The Giannis Finals
Giannis Antetokounmpo has the chance of a lifetime to take the NBA Finals away from Chris Paul and the Suns
On the eve of possibly clinching the first NBA championship for the Milwaukee Bucks in 50 years, and changing the way people see him for the rest of his life, Giannis Antetokounmpo did not appear to rank the Phoenix Suns as his foremost concern.
"Everybody's been tested, right?" Giannis asked the assembled media on Monday as he settled in for another must-see interview session.
The sentiment, even if he was just going for the robust laughs that he got, was understandable. A season that will be remembered as the NBA's most complicated ever to stage is dribbling to a conclusion this week amid a fresh groundswell of COVID-related apprehension.
Bucks forward Thanasis Antetokounmpo, Giannis' older brother, was abruptly forced to enter the league's health and safety protocols and miss Game 5 of the NBA Finals. Chicago's Zach LaVine was denied a seat on USA Basketball's flight to the Tokyo Olympics because he, too, has been ordered into isolation away from the rest of his team. One suspects that Adam Silver will be a very relieved commissioner if the league can get through Tuesday's Game 6, and Thursday's Game 7 if necessary, without incident.
Let’s shelve all that for now, though. We can (and will) talk for years about all the challenges and disruptions, coronavirus- and injury-related, that infiltrated the NBA’s 75th season. With Milwaukee needing just one home victory to finish off the Suns and establish Giannis as a champion, this is an occasion to focus on and revel in an extremely watchable Finals.
The Giannis Finals.
There is still time for that sentiment and the series to go awry on Giannis and Co., but I don’t think it will now. Not after Jrue Holiday played the two-way game of his life in Game 5 in Phoenix to join Antetokounmpo and Khris Middleton in forming a devastating Big Three that, at the most opportune time, looked superteam-y for a night. Some 217 days after Antetokounmpo signed a five-year, $228 million contract extension to stay with the small-market Bucks, I expect them to weather Tuesday night's added pressure heaped on by a Fiserv Forum sellout and the expected 65,000 fans right outside the arena in what they call the Deer District to win Game 6 and claim Milwaukee’s first championship since 1971.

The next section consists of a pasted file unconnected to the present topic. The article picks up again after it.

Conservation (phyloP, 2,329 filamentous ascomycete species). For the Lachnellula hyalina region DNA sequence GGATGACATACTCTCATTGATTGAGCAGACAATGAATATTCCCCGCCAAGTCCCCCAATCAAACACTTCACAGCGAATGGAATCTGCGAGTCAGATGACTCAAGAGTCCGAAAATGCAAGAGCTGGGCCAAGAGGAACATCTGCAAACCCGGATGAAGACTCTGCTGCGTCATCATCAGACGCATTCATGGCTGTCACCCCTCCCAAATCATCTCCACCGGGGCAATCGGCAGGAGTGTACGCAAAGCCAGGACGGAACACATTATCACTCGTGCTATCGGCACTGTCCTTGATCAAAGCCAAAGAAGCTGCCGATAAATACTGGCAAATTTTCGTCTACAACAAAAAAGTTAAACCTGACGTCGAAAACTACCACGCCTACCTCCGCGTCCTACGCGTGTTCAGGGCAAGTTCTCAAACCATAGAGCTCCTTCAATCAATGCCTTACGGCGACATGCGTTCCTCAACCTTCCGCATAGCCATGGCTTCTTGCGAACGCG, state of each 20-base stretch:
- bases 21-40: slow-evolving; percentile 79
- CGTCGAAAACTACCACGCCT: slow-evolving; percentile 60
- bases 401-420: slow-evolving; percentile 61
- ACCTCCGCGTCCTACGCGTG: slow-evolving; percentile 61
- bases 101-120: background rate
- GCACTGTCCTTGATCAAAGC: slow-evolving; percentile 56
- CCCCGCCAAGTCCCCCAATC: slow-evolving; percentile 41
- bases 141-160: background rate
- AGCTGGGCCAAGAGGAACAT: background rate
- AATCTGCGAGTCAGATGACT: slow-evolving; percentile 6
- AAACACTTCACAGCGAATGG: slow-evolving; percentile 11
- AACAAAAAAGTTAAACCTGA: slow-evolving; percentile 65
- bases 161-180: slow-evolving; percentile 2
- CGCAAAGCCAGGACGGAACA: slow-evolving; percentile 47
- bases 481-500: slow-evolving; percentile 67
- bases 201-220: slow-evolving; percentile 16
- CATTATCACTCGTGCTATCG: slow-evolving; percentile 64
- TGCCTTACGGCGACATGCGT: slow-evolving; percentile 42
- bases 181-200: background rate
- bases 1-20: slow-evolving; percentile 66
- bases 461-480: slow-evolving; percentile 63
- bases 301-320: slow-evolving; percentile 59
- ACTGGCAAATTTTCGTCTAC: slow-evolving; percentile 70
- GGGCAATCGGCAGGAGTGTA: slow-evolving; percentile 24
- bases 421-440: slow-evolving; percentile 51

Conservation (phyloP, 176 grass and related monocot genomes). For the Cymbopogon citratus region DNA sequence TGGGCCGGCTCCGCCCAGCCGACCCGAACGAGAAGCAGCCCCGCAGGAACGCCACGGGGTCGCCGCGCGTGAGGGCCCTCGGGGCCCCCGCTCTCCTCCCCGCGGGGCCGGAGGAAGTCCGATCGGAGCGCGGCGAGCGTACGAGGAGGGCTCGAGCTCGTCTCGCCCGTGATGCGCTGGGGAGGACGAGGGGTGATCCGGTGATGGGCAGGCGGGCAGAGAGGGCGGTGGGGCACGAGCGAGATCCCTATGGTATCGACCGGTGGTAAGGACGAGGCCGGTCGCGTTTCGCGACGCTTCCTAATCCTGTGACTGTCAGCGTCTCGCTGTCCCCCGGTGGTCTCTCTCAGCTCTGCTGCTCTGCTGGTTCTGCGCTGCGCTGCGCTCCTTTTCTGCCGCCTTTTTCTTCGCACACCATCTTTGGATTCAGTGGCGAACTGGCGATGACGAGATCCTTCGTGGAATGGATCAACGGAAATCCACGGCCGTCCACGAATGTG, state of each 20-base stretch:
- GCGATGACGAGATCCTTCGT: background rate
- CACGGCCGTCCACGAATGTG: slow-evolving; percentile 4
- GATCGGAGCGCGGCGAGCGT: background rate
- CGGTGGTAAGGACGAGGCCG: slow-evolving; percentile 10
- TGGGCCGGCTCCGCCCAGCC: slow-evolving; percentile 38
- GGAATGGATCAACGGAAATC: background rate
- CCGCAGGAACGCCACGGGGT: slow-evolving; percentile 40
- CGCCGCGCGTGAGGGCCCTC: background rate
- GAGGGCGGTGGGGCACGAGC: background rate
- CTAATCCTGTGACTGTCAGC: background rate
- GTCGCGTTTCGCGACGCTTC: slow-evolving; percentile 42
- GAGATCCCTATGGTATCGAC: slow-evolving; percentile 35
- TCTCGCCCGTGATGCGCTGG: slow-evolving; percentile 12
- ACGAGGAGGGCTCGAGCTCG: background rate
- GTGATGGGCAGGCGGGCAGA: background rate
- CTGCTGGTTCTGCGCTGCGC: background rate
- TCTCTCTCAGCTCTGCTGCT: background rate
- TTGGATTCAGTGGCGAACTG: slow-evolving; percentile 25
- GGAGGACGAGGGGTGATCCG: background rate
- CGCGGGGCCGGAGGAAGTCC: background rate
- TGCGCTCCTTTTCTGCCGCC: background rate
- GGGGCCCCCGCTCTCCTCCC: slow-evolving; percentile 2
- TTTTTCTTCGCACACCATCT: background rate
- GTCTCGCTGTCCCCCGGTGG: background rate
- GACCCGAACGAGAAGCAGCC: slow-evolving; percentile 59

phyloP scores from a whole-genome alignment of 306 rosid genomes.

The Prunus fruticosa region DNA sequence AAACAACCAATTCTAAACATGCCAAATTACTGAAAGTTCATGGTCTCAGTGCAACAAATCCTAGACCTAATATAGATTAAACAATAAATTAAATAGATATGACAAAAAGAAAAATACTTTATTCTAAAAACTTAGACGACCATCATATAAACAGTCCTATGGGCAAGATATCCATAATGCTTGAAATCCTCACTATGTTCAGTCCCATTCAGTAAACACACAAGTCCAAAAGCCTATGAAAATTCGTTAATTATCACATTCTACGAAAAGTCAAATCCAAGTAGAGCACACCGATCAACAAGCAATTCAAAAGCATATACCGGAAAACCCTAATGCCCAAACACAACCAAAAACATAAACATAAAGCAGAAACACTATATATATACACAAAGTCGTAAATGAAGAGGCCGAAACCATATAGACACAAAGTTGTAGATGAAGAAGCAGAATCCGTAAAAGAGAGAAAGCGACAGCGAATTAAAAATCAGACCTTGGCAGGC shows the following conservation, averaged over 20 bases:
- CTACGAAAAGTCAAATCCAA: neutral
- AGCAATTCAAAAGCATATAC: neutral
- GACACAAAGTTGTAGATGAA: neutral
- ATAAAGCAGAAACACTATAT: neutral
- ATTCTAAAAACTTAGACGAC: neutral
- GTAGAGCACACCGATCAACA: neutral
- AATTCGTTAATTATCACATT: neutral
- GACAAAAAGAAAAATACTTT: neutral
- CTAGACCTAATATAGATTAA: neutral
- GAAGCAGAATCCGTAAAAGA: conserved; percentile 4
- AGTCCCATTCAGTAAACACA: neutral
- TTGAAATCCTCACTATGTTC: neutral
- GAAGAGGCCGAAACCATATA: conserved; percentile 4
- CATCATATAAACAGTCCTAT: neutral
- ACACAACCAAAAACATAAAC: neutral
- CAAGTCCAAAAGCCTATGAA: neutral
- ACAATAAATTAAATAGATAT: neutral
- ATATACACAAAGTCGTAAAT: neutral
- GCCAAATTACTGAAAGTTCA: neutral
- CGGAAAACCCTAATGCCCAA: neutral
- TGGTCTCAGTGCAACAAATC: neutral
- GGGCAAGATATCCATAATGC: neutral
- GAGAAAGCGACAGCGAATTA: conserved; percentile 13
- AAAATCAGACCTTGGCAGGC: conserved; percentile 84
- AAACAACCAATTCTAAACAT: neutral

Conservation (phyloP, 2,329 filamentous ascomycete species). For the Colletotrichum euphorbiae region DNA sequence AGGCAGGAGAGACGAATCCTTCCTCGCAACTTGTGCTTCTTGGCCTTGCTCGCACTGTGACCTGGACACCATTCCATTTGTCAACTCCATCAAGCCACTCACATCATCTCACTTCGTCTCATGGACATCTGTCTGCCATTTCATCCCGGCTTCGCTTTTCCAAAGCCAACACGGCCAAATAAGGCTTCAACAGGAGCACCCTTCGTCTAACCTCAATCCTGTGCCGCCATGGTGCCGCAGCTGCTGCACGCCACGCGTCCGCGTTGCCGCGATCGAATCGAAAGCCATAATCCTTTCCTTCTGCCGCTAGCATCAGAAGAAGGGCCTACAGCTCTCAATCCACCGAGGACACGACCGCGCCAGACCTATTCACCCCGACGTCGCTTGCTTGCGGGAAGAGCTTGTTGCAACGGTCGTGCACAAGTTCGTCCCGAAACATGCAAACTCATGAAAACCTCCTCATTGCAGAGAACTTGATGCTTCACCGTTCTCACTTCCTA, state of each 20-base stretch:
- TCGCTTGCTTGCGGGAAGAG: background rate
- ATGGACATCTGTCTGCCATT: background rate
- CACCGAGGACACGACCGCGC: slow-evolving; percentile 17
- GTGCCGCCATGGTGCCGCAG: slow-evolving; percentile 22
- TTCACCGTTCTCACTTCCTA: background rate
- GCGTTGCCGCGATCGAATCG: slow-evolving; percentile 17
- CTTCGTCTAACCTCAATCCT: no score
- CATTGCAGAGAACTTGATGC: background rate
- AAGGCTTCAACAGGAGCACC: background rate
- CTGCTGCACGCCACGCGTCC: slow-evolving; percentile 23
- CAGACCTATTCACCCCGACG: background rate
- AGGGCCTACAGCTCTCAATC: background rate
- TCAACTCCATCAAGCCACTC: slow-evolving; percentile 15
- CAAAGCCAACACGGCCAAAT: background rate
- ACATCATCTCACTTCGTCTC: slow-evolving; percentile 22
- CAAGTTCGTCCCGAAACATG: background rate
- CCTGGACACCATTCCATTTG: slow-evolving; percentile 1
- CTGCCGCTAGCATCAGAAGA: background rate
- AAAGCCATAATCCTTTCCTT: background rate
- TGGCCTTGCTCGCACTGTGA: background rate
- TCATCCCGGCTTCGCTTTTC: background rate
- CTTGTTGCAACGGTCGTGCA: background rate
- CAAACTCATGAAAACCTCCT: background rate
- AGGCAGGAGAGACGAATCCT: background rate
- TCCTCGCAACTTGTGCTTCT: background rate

What can be said with even greater certainty is that these Finals have belonged to Giannis. He has co-opted Chris Paul’s opportunity to rewrite a painful playoff legacy and established himself, at 26, as the league’s most discussed and analyzed force — not unlike what happened in December when we all awaited Antetokounmpo’s decision to extend his contract or play out the season before heading to free agency. You'll recall that something similar happened a few months later at the All-Star Game in Atlanta, when Giannis worked on some ballhandling with his infant son right before tip-off and then shot a spotless 16 for 16 from the field to win All-Star MVP honors.
A few months farther down the road, Antetokounmpo has been absolutely Shaq-sized in his first Finals — dominant at both ends on the floor and in the interview room, too.